Handout photo shows Ford Motor officials posing with a Lincoln MKZ Concept car in Beijing.
Handout photo shows Ford Motor officials posing with a Lincoln MKZ Concept car in Beijing. Reuters

Ford Motor Company (NYSE: F) is hoping its Lincoln brand will be able to unlock the massive Chinese luxury car market, but the company is coming in late to a game already dominated by rival General Motors Company's (NYSE: GM) Cadillac brand and offerings from German luxury brands like Audi, Mercedes-Benz and BMW.

Ford will bring its struggling Lincoln brand to China, the company announced Tuesday, marking its largest expansion in 50 years. Ford's Lincoln brand has lagged far behind General Motors' luxury competitor Cadillac. In the U.S. in July, GM sold 13,417 Cadillac's an almost 21 percent improvement over the year before, while sales of Lincoln vehicles in the U.S. were a paltry 6,975 vehicles and actually fell 10.7 percent from the previous year. Moreover, while Ford has not had any kind of luxury unit in China previously, GM sold 30,000 Cadillacs there in 2011, an increase of almost 100 percent from 2010.

Despite starting from a major deficit in terms of brand recognition and sales, Ford hopes that Lincoln can take off in China and bolster its poor U.S. sales. Ford sales it will begin selling Lincoln's in China beginning in the second half of 2014 through an independent dealer network. Ford appointed Richard Baker, former president of Ford Group Philippines and managing director of PT Ford Motor Indonesia as general manager for Lincoln China.

"Lincoln is an important part of our plan, and introducing Lincoln in China marks the next step in our expansion in Asia and our commitment to serving customers in the luxury market," Ford president and CEO Alan Mulally said. Ford recognizes the "growth potential" for Lincoln in China, Mulally added.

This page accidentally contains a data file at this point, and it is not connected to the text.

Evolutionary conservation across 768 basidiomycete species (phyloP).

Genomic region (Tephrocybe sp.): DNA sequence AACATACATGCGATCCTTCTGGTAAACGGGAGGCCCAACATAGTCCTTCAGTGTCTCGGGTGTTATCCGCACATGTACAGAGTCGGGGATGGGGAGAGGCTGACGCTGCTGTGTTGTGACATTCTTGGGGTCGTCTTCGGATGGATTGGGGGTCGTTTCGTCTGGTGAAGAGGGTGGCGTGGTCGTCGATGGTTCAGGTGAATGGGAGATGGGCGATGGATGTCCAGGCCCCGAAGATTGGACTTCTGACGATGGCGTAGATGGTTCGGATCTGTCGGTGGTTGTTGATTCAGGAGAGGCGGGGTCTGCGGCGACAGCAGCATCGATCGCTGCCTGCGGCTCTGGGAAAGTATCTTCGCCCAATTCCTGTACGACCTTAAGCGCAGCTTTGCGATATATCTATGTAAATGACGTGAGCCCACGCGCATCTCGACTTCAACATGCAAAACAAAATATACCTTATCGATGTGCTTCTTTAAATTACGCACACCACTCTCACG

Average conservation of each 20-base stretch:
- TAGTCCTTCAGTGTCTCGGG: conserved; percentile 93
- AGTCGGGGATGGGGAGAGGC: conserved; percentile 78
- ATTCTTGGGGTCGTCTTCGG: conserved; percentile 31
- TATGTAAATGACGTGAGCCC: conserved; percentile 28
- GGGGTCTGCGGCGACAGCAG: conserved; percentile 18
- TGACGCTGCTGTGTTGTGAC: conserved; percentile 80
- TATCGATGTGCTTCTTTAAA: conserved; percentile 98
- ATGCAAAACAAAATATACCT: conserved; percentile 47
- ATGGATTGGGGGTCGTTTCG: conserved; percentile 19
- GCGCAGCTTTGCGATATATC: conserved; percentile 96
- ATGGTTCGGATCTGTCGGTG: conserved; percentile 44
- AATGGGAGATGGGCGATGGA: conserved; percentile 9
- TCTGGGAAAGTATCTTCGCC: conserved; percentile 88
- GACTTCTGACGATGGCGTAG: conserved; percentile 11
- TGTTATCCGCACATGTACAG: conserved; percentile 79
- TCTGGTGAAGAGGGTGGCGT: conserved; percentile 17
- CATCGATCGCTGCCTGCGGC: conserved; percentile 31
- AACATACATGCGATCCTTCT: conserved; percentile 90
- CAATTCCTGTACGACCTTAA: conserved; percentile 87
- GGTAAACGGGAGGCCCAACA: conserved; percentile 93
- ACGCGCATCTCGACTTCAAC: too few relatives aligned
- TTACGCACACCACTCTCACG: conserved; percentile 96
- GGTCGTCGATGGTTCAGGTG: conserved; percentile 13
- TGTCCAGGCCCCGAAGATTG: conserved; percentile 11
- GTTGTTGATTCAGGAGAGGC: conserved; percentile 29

The luxury car market in China is certainly growing at a breakneck pace, as demonstrated by Cadillac's skyrocketing sales and outside analysis. The luxury car market in China is expected to surpass the U.S. market by 2020, accounting for around 2.7 million vehicles per year, or 9 percent of the Chinese market, according to IHS. Ford also says that the Chinese luxury market is changing from one where individuals buy luxury cars as a means of displaying wealth to one where they buy cars because of personal preference, a change the company hopes to leverage with the Lincoln brand.

"Globally we're seeing a new generation of luxury clients who value more individualistic and tailored options. In China, the emerging luxury buyers are younger and fast-changing, and they have a strong desire to understand and appreciate the heritage of a brand," Ford group Vice President for global marketing sales and service Jim Farley said.

Ford says that Lincoln in China will "provide a personalized brand experience," but does not specify what that actually means beyond saying the brand will "distinguish itself by providing more individual and personalized motor cars, and a more personal and crafted experience to match," according to Farley. The company was not forthcoming on what and individual and personalized Lincoln experience means, but it may hint that they will try and beat Cadillac by creating some kind of boutique dealer and purchasing experience for Chinese consumers.

Beyond somewhat soft promises about personalizing the Lincoln brand for China, Ford has made a major manufacturing commitment. The company is currently building five factories in Chongqing, China which will boost capacity there to 1.2 million vehicles a year. Globally, Ford is aiming to expand sales to 8 million by 2015, a 50 percent increase from 2010 levels.

Ford Motor Company (NYSE: F) shares fell 3 cents to $9.36 Tuesday. General Motors Company (NYSE: GM) shares fell 17 cents to $21.05.